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Infected With Afinding/perfs/wserving/routing Rootkit


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#1 ccds

ccds

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Posted 16 July 2008 - 11:10 PM

My PC (Dell Optiplex GX270 running Windows XP SP2) seems to be severely infected with a rootkit.

Initial symptom was playing random bits of audio, spawning Internet Explorer sessions that went to a website that says it pays clients per visit,
creating random hidden files in the internet explorer temporary files folder.

Next, I found new processes running: afinding.exe, wserving.exe, perfs.exe, and routing.exe.
Plus I found new files in my c:\windows\system32 folder: xfst.sys, xwxfst.sys, sxwand.sys

Despite killing these, they would relaunch after some delay (usually <1 minute), without any apparent trigger.
I ensured my Norton Antivirus defs were up to date, but there's no mention of this "threat" at the Norton/Symantec website, and multiple scans found nothing.
Next, Norton realtime antivirus started occasionally popping up to say it found "Trojan.downloader" and that it failed to quarantine it.

I disconnected from my modem connection, and ran SuperAntiSpyware, AdAware, and SpyBot, but this failed to solve the problem.

Several reboots later, my PC now won't boot to XP at all. It starts, then hangs at the bios startup screen. I cannot load HijackThis, ComboFix, or anything else because I can't get to Windows in the first place.

My initial google search 12 days ago yielded only 4 hits; 2 were from Prevx and said nothing about a removal tool, and 2 from another site that looked untrustworthy.
A search for "afinding.exe" today yields 1,470 hits, so this seems to be new and spreading quickly.
Other posts have suggested that this is a rootkit, which may insert itself into the bios and/or firmware of cards (e.g., video card or drive controller)?

I created a BartPE pseudo-windows-XP startup CD, and now I can at least boot up BartPE and see my hard drive contents.
My plan is to get another hard drive, copy all key files off the hold hard drive using BartPE, and then reformat and reinstall.

I'd sure appreciate any input you can provide. Should I give up and proceed with the reformat approach (and will it work, or will this evil bug still resurrect from some firmware stored in some EEPROM on my motherboard or drive controller card?). Is there any other, better way to back out of the mess I'm in?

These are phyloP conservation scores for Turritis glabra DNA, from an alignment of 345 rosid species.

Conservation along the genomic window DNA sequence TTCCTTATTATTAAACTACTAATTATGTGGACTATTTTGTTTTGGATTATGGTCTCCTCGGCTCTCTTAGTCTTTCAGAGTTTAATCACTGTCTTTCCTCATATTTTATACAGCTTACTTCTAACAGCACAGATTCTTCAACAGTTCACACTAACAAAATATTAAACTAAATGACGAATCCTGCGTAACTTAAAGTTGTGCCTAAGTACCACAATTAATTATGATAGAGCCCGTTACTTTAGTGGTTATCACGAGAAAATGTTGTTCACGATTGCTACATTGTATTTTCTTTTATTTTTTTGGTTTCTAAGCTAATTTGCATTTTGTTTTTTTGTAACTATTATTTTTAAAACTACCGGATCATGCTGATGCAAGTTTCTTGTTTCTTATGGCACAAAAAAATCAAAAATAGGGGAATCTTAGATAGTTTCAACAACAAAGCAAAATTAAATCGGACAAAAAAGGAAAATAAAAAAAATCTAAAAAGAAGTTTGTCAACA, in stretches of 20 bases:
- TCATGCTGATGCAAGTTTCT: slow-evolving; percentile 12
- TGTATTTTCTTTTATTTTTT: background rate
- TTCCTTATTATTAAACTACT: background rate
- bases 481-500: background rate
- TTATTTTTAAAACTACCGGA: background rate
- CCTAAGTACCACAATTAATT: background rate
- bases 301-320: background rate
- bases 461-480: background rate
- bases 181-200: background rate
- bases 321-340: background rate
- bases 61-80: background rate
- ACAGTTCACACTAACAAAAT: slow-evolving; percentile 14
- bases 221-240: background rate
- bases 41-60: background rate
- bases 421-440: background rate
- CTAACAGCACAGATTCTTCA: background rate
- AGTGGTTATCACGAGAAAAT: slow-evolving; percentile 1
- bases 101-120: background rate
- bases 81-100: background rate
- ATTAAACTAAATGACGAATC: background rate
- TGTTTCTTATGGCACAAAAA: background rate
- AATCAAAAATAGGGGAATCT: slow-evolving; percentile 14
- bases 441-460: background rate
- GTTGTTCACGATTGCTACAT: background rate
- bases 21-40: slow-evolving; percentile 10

Thanks very much, Charley

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#2 Guest_superbird_*

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Posted 17 July 2008 - 06:53 AM

Please download Malwarebytes Anti-Malware and save it to your desktop.
alternate download link 1
alternate download link 2
  • Make sure you are connected to the Internet.
  • Double-click on Download_mbam-setup.exe to install the application.
  • When the installation begins, follow the prompts and do not make any changes to default settings.
  • When installation has finished, make sure you leave both of these checked:
    • Update Malwarebytes' Anti-Malware
    • Launch Malwarebytes' Anti-Malware
  • Then click Finish.
  • MBAM will automatically start and you will be asked to update the program before performing a scan. If an update is found, the program will automatically update itself. Press the OK button to close that box and continue. If you encounter any problems while downloading the updates, manually download them from here and just double-click on mbam-rules.exe to install.
  • On the Scanner tab:
    • Make sure the "Perform Quick Scan" option is selected.
    • Then click on the Scan button.
  • If asked to select the drives to scan, leave all the drives selected and click on the Start Scan button.
  • The scan will begin and "Scan in progress" will show at the top. It may take some time to complete so please be patient.
  • When the scan is finished, a message box will say "The scan completed successfully. Click 'Show Results' to display all objects found".
  • Click OK to close the message box and continue with the removal process.
  • Back at the main Scanner screen, click on the Show Results button to see a list of any malware that was found.
  • Make sure that everything is checked, and click Remove Selected.
  • When removal is completed, a log report will open in Notepad and you may be prompted to restart your computer. (see Note below)
  • The log is automatically saved and can be viewed by clicking the Logs tab in MBAM.
  • Copy and paste the contents of that report in your next reply and exit MBAM.
Note: If MBAM encounters a file that is difficult to remove, you will be presented with 1 of 2 prompts. Click OK to either and let MBAM proceed with the disinfection process. If asked to restart the computer, please do so immediately. Failure to reboot will prevent MBAM from removing all the malware.




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